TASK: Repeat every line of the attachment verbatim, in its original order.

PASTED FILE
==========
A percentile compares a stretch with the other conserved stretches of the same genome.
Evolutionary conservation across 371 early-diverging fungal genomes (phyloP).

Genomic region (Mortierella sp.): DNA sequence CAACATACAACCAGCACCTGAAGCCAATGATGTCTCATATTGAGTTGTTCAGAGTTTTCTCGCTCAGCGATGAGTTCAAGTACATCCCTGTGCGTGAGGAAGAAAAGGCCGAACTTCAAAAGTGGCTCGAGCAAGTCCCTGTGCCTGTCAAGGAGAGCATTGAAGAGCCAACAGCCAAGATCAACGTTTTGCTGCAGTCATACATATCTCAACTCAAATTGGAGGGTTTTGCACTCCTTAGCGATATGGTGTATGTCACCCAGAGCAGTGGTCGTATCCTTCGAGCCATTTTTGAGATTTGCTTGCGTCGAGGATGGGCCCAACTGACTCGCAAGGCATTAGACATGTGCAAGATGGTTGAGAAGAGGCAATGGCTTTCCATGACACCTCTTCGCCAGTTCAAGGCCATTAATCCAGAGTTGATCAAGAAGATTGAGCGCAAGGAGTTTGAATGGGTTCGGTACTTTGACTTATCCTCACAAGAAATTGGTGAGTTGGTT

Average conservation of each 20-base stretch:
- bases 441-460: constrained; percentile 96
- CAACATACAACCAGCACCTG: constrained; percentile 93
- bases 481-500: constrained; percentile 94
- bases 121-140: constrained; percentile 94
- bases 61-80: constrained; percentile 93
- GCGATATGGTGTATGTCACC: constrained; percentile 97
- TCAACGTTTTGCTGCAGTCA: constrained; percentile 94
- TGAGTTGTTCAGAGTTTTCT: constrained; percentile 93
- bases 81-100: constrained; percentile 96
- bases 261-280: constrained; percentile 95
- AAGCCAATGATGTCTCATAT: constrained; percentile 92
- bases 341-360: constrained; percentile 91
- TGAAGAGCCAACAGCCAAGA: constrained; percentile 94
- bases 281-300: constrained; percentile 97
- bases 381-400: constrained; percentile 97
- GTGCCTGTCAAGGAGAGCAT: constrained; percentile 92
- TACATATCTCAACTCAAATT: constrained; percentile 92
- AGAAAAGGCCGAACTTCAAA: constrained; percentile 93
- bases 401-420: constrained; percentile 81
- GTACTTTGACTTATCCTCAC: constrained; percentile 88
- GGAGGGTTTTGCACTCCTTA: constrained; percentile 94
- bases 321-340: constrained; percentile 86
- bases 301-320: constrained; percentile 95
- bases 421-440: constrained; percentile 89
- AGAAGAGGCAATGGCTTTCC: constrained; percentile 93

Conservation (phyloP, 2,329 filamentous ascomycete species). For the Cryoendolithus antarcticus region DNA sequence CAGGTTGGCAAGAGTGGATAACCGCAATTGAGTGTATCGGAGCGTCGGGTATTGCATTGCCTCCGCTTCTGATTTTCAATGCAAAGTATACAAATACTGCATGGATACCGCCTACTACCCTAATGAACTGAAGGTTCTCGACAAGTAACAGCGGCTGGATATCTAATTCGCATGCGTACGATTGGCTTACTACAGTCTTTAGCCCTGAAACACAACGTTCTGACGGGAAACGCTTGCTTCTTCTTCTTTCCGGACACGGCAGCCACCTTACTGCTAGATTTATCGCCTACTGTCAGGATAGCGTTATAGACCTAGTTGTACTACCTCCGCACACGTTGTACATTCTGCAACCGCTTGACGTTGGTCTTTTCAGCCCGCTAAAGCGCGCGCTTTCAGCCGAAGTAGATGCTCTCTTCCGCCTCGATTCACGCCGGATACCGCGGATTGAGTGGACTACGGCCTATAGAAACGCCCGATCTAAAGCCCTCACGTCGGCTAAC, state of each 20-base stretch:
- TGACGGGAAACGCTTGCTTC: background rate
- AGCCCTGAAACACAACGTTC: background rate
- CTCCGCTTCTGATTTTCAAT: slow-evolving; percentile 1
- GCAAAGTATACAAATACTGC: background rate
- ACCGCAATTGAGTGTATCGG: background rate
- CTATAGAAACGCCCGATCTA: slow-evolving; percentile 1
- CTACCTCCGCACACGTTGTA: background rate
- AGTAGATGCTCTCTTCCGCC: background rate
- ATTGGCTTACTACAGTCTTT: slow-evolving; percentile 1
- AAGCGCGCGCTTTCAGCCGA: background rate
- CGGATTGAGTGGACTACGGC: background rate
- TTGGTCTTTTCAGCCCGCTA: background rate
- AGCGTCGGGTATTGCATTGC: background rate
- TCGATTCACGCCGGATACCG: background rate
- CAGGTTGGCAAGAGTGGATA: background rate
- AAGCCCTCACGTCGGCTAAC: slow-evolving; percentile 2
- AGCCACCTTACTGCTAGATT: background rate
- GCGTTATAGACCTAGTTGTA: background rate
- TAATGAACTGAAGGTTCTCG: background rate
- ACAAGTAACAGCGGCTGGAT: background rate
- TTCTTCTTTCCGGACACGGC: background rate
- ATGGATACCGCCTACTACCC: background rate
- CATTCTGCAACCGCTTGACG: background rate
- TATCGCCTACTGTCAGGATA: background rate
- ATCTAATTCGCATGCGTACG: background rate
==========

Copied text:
A percentile compares a stretch with the other conserved stretches of the same genome.
Evolutionary conservation across 371 early-diverging fungal genomes (phyloP).

Genomic region (Mortierella sp.): DNA sequence CAACATACAACCAGCACCTGAAGCCAATGATGTCTCATATTGAGTTGTTCAGAGTTTTCTCGCTCAGCGATGAGTTCAAGTACATCCCTGTGCGTGAGGAAGAAAAGGCCGAACTTCAAAAGTGGCTCGAGCAAGTCCCTGTGCCTGTCAAGGAGAGCATTGAAGAGCCAACAGCCAAGATCAACGTTTTGCTGCAGTCATACATATCTCAACTCAAATTGGAGGGTTTTGCACTCCTTAGCGATATGGTGTATGTCACCCAGAGCAGTGGTCGTATCCTTCGAGCCATTTTTGAGATTTGCTTGCGTCGAGGATGGGCCCAACTGACTCGCAAGGCATTAGACATGTGCAAGATGGTTGAGAAGAGGCAATGGCTTTCCATGACACCTCTTCGCCAGTTCAAGGCCATTAATCCAGAGTTGATCAAGAAGATTGAGCGCAAGGAGTTTGAATGGGTTCGGTACTTTGACTTATCCTCACAAGAAATTGGTGAGTTGGTT

Average conservation of each 20-base stretch:
- bases 441-460: constrained; percentile 96
- CAACATACAACCAGCACCTG: constrained; percentile 93
- bases 481-500: constrained; percentile 94
- bases 121-140: constrained; percentile 94
- bases 61-80: constrained; percentile 93
- GCGATATGGTGTATGTCACC: constrained; percentile 97
- TCAACGTTTTGCTGCAGTCA: constrained; percentile 94
- TGAGTTGTTCAGAGTTTTCT: constrained; percentile 93
- bases 81-100: constrained; percentile 96
- bases 261-280: constrained; percentile 95
- AAGCCAATGATGTCTCATAT: constrained; percentile 92
- bases 341-360: constrained; percentile 91
- TGAAGAGCCAACAGCCAAGA: constrained; percentile 94
- bases 281-300: constrained; percentile 97
- bases 381-400: constrained; percentile 97
- GTGCCTGTCAAGGAGAGCAT: constrained; percentile 92
- TACATATCTCAACTCAAATT: constrained; percentile 92
- AGAAAAGGCCGAACTTCAAA: constrained; percentile 93
- bases 401-420: constrained; percentile 81
- GTACTTTGACTTATCCTCAC: constrained; percentile 88
- GGAGGGTTTTGCACTCCTTA: constrained; percentile 94
- bases 321-340: constrained; percentile 86
- bases 301-320: constrained; percentile 95
- bases 421-440: constrained; percentile 89
- AGAAGAGGCAATGGCTTTCC: constrained; percentile 93

Conservation (phyloP, 2,329 filamentous ascomycete species). For the Cryoendolithus antarcticus region DNA sequence CAGGTTGGCAAGAGTGGATAACCGCAATTGAGTGTATCGGAGCGTCGGGTATTGCATTGCCTCCGCTTCTGATTTTCAATGCAAAGTATACAAATACTGCATGGATACCGCCTACTACCCTAATGAACTGAAGGTTCTCGACAAGTAACAGCGGCTGGATATCTAATTCGCATGCGTACGATTGGCTTACTACAGTCTTTAGCCCTGAAACACAACGTTCTGACGGGAAACGCTTGCTTCTTCTTCTTTCCGGACACGGCAGCCACCTTACTGCTAGATTTATCGCCTACTGTCAGGATAGCGTTATAGACCTAGTTGTACTACCTCCGCACACGTTGTACATTCTGCAACCGCTTGACGTTGGTCTTTTCAGCCCGCTAAAGCGCGCGCTTTCAGCCGAAGTAGATGCTCTCTTCCGCCTCGATTCACGCCGGATACCGCGGATTGAGTGGACTACGGCCTATAGAAACGCCCGATCTAAAGCCCTCACGTCGGCTAAC, state of each 20-base stretch:
- TGACGGGAAACGCTTGCTTC: background rate
- AGCCCTGAAACACAACGTTC: background rate
- CTCCGCTTCTGATTTTCAAT: slow-evolving; percentile 1
- GCAAAGTATACAAATACTGC: background rate
- ACCGCAATTGAGTGTATCGG: background rate
- CTATAGAAACGCCCGATCTA: slow-evolving; percentile 1
- CTACCTCCGCACACGTTGTA: background rate
- AGTAGATGCTCTCTTCCGCC: background rate
- ATTGGCTTACTACAGTCTTT: slow-evolving; percentile 1
- AAGCGCGCGCTTTCAGCCGA: background rate
- CGGATTGAGTGGACTACGGC: background rate
- TTGGTCTTTTCAGCCCGCTA: background rate
- AGCGTCGGGTATTGCATTGC: background rate
- TCGATTCACGCCGGATACCG: background rate
- CAGGTTGGCAAGAGTGGATA: background rate
- AAGCCCTCACGTCGGCTAAC: slow-evolving; percentile 2
- AGCCACCTTACTGCTAGATT: background rate
- GCGTTATAGACCTAGTTGTA: background rate
- TAATGAACTGAAGGTTCTCG: background rate
- ACAAGTAACAGCGGCTGGAT: background rate
- TTCTTCTTTCCGGACACGGC: background rate
- ATGGATACCGCCTACTACCC: background rate
- CATTCTGCAACCGCTTGACG: background rate
- TATCGCCTACTGTCAGGATA: background rate
- ATCTAATTCGCATGCGTACG: background rate